There were two reactions to this innovation of having a king – one against and one in favour. Some would say they were forgetting that they were not like other nations. By their desire to appoint a human king they were, in a way, setting aside their real Lord. Israel had always been a theocracy where only God was its King and Lord and the idea of a human king seemed almost blasphemous. On the other hand, there were those who, for political reasons and even for the people’s survival, emphasised the need for a single, strong ruler.

In today's reading we see the anti-royalist view, while tomorrow the royalist arguments will be put forward. The misgivings of the anti-royalists are seen in Samuel's displeasure at the people asking for a king. God, too, is not happy but tells Samuel to let the people have their way: "It is not you they reject, they are rejecting me as their king." The sin of Israel in requesting a king did not rest in any evil inherent in kingship itself, but rather in the kind of kingship the people envisioned and their reasons for requesting it.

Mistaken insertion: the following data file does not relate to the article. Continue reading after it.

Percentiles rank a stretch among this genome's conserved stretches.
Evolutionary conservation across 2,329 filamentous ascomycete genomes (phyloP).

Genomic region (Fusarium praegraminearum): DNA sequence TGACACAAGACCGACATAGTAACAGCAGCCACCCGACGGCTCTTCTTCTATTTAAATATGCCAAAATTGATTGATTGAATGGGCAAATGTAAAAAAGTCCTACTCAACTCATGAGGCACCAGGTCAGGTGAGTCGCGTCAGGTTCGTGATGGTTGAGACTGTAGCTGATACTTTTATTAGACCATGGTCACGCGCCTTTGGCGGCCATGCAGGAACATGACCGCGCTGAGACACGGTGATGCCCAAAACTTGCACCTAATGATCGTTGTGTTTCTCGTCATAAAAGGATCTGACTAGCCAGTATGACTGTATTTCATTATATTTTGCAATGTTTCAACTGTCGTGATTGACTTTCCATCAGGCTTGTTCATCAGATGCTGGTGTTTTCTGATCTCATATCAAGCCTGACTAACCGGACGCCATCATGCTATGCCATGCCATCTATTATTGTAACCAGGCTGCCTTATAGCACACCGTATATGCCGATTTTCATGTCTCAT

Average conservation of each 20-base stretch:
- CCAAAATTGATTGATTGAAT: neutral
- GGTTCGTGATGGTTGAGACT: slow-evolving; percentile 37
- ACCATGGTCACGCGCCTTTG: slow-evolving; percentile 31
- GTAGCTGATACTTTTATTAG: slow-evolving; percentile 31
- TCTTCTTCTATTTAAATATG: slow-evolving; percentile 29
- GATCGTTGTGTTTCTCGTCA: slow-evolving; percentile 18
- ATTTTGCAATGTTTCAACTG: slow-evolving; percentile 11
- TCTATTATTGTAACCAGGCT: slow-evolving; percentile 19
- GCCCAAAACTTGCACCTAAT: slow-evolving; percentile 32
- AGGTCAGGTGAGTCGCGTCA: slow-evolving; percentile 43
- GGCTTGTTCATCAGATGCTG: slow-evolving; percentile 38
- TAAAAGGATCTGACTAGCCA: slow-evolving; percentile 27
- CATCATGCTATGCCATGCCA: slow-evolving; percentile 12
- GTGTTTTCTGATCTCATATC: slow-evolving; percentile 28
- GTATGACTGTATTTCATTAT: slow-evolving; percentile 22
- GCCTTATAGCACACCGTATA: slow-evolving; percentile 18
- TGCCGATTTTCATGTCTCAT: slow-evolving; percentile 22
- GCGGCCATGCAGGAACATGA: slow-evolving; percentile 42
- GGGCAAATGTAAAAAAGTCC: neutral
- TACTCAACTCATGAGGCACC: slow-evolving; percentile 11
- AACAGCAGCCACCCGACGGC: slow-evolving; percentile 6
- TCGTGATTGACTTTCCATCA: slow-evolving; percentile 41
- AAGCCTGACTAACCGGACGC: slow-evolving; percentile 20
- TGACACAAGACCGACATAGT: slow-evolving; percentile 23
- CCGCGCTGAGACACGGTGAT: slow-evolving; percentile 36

Their desire was for a form of kingship that denied their covenant relationship with the Lord, who himself was pledged to be their saviour and deliverer. In requesting a king "like all other nations" they broke the covenant, rejected the Lord, who was their King and forgot his constant provision for their protection in the past.
In a rather sarcastic tone, Samuel proceeds to tell the people all the “advantages” that will accrue to them by having a king. His description reflects not so much what happened under Saul or David but in a later period, beginning with Solomon, and reflects the bitter experience of the writer’s own generation. Later on, we will see how terrible some of those kings really were.

Samuel warns them that having a king will reduce them to virtual slavery:
Their sons will become the king’s charioteers and minions
They will become ‘war fodder’ to fight his battles for him
They will become serfs on their own land